Music, like photography, is as much a science as art. When combined, magical things can happen. Without Lenses is pleased to share with you, the work of Mabel Odessey, a photographer whose work is inspired by and created through collaborations with musicians. The Piano Paille PInhole project is just the most recent. Mabel shares with us how she works with the musicians collaboratively, and where she is going next.
Without Lenses: How long have you been making pinhole images?
Mabel Odessey: I’ve been making pinhole images since the early eighties, I started before I went to Art School.
WL: Do you make your own cameras?
MO: Yes, I always make my own cameras. Very often I make a camera for a particular series of work. They have been all shapes and sizes from a giant crawl in camera that was fixed on a pick up truck, to handbags and boxes.
Part of what I like about using pinhole cameras is the homemade and recycled aspect.
WL: If you are making cameras for specific series of work, how many cameras have you ended up with? no images were found
MO: There are a couple of cameras that I reuse quite often, others get thrown away or dismantled and I guess I have saved about maybe 15 just in case.
no images were foundDo you re-use them or cannibalize them for new projects or save them and show them with the work?
With the exception of the giant mobile pinhole camera for the Bradford Festival, they are more working objects than art objects. I never really think about showing them as I see the process as really secondary to the ideas.
WL: What type of work (or artists) inspire you?
MO: I look at lots of different art, as far as photography goes I return time and time again to Helen Chadwick‘s work, which I love for its lyrical sensuality and invention.
WL: What prompted you to collaborate with musicians in making photographic images?
MO: I started working with musicians when I was commissioned to do an CD cover for an Occitan group. It was during these first sessions that I realized the vast potential to explore how to visualize sound. One aspect of working with pinhole photography that has always captivated me is the way the unseen is often the most important part of the image. In order to tap into the invisible energy and rhythms of music I found myself naturally responding to music with the studio flash. I asked the musicians to play and rather than try to compose a picture I let the music layer itself on the film. Responding with bursts of multiple flashes and imposing silences on the music, images were built up. After working with 20 odd different musicians of different styles, I could see that the images reflected the kind of music I was hearing.
Then I met Stéphane Sassi (the pianist) who was involved with his own research using straws to modify the sounds of the piano. Like John Cage who invented the term ‘prepared piano’, Sassi was transforming his Yamaha into a whole new instrument.
WL: Tell me about the Piano Paille PInhole project? How did it start? What was the spark that enticed you to do a whole series of work?
During the long exposures I would stop him, impose silences, and when he would start to play again the music often took a very different direction. We both enjoyed the flow in which the light and sounds guided each other, concentrated on the present moment, we communicated and created a musical composition and image together. The boundaries between photographer and model musician and audience, camera and piano disappeared.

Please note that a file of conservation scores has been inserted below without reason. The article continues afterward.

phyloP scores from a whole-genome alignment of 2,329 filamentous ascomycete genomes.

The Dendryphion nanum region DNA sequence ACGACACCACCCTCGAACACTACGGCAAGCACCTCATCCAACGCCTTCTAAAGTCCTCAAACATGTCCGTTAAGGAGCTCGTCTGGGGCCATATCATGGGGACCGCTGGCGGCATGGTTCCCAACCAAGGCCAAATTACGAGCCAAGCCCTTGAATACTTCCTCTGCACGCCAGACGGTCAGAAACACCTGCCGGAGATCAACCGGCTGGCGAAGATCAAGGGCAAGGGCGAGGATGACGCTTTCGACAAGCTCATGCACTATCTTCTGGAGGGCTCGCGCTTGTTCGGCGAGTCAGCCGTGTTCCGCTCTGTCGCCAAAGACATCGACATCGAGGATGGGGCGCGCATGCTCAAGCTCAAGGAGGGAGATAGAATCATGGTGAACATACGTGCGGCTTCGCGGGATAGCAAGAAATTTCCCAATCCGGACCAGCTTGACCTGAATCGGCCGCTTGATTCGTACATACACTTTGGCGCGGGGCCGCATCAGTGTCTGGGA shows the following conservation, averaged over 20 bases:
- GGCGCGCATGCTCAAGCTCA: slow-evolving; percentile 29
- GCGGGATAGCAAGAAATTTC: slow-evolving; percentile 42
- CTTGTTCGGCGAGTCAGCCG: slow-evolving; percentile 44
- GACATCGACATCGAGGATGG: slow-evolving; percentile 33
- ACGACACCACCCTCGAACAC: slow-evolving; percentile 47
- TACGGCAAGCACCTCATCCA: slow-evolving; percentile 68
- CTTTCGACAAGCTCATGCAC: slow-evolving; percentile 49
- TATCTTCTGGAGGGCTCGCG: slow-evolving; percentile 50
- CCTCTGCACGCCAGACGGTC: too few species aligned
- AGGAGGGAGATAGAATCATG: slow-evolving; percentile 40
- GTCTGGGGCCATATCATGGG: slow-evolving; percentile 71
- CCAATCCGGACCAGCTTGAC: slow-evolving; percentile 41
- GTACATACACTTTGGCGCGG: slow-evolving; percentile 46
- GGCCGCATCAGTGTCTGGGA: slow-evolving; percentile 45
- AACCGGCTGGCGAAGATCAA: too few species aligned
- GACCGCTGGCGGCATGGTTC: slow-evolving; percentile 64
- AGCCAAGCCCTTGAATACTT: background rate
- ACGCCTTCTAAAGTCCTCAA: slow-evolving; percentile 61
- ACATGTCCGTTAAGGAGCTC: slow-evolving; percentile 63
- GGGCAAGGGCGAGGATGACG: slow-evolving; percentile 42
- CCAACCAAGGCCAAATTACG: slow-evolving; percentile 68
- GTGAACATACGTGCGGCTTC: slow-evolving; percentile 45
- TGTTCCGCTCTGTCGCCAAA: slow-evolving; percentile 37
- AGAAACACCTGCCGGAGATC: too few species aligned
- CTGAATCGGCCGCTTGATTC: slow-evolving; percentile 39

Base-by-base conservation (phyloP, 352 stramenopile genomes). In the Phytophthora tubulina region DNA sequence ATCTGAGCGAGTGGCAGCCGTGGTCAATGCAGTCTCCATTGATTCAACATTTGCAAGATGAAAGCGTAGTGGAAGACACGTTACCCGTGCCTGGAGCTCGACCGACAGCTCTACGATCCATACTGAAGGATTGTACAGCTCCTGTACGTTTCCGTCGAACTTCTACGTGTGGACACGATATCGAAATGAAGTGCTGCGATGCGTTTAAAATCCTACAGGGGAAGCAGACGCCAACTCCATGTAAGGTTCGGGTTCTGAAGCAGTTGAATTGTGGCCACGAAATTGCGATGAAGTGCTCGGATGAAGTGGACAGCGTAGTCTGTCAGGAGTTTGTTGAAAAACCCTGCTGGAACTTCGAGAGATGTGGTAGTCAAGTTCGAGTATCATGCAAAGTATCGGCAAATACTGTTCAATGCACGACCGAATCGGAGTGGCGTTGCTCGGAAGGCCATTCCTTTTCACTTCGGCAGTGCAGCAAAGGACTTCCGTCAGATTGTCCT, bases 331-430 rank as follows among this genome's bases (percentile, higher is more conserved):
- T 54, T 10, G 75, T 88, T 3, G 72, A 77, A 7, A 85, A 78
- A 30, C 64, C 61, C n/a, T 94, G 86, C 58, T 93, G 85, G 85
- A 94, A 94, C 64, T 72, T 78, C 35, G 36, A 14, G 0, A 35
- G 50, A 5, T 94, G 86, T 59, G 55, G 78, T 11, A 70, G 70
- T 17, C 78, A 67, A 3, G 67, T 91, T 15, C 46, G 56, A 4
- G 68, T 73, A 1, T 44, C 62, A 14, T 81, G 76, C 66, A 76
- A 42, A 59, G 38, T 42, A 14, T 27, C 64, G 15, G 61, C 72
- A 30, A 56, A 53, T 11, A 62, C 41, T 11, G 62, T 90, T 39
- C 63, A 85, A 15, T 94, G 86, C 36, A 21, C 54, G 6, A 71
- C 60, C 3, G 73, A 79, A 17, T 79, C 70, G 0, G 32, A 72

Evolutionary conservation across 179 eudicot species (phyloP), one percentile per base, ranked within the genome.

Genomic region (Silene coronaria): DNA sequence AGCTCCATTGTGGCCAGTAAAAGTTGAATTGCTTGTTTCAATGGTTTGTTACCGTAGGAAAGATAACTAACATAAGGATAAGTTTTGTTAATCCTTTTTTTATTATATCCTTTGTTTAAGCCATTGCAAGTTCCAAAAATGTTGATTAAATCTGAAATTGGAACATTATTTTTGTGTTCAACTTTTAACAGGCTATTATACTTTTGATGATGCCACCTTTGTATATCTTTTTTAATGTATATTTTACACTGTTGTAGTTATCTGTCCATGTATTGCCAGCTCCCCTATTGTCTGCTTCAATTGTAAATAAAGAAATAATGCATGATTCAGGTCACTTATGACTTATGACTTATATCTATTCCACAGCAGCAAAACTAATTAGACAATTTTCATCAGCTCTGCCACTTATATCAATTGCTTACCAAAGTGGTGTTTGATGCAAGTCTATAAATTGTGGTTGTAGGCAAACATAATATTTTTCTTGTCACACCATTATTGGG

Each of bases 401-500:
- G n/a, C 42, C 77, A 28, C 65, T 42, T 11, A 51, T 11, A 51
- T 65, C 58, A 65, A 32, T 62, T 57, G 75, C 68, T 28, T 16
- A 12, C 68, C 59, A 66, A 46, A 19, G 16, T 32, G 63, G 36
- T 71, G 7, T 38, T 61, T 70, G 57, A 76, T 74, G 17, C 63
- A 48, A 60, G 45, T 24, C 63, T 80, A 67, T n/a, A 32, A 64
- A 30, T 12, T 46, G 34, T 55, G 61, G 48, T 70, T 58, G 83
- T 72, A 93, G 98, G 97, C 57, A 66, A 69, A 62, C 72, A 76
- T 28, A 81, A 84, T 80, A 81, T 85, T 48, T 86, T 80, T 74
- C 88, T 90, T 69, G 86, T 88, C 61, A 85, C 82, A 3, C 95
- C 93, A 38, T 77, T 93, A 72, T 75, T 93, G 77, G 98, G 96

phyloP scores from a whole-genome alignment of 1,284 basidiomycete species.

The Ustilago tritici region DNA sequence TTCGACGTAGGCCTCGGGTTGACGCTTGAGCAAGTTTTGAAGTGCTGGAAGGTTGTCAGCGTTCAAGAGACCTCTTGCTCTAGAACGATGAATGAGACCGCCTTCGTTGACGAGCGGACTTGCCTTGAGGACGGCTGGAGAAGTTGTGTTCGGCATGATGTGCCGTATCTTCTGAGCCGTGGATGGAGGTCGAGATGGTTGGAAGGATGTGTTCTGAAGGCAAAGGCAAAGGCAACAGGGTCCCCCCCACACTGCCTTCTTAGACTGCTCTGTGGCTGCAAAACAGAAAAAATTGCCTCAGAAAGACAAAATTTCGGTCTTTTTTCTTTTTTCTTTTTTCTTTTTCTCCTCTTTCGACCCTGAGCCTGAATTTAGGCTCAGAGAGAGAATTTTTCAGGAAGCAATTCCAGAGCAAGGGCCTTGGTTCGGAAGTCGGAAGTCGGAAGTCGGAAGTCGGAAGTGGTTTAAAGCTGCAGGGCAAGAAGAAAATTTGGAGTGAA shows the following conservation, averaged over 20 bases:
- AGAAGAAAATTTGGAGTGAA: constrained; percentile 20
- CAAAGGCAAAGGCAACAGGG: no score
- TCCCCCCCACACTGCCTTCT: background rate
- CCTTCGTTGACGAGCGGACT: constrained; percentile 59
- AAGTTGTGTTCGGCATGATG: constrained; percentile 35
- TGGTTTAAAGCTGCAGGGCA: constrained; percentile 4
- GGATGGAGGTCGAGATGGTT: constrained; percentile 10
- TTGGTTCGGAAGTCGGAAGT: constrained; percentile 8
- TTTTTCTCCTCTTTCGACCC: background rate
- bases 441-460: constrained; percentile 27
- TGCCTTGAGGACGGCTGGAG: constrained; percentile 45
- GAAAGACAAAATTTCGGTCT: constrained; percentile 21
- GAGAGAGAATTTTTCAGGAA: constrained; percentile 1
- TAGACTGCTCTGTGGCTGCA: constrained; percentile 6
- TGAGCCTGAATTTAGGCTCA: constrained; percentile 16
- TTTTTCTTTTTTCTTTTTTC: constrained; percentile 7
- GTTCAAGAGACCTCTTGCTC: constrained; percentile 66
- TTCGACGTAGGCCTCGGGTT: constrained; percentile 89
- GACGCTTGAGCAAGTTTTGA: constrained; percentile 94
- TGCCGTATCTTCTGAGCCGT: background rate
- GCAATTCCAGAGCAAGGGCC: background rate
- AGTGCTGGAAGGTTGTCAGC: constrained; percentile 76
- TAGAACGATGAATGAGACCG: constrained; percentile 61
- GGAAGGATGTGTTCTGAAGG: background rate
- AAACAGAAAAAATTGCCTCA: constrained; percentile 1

When we looked at the images, we both felt they captured the music. Stéphane was also instrumental in encouraging me to use colour. I had always shied away from colour, wanting to really put some distance between what I was photographing and the photograph as an object. Since the Piano Paille PInhole pictures are, for the most part abstract, they really do document the improvisation and recording sessions.
I am thinking about calling this work “action photography”—as in Jackson Pollock, not sports photography—to give people a sense that they are both responses to music and active in the music’s creation. There are marks reminiscent of Pollock’s splashes that also express energy.
WL: So you make the images with long exposures and use of flash – do you move the camera at all – like a dance? Or is the motion seen in the images the musician as they are playing.
MO: Yes I do move the camera around. With Stéphane it was necessary, as he moves around the piano from the keyboard to the strings. It’s funny you mention dance. Other people who have seen the images have expressed the same idea, a kind of ballet that goes on between us—the camera and the piano.
MO: Certainly, seeing the images separately from the hearing the music is quite different. To really enter into the experience, the two are inseparable, like two sides of a coin. For this reason we are very keen to do performances alongside exhibiting the photographs. We did one live performance at the opening of my exhibition at the Musée Arthur Batut here in France. We had a grand piano set up in the gallery and the public were mesmerized. They circulated around the piano and camera and the distinctions between public and performer disappeared. I have also made a projection so that the photos and music can be seen together.
WL: What is your next musical collaboration?
MO: I have just started to do work with an oriental belly dancer.
WL: Very interesting—with music and the dancer or just the dancer? I have been fascinated by the potential of pinhole with dancers and moving people so this seems like a very exciting project.
MO: I think dance is very rich, the first trials are exciting but the exposures are much trickier than with the musicians. Yes they dance with music otherwise it would really be too artificial.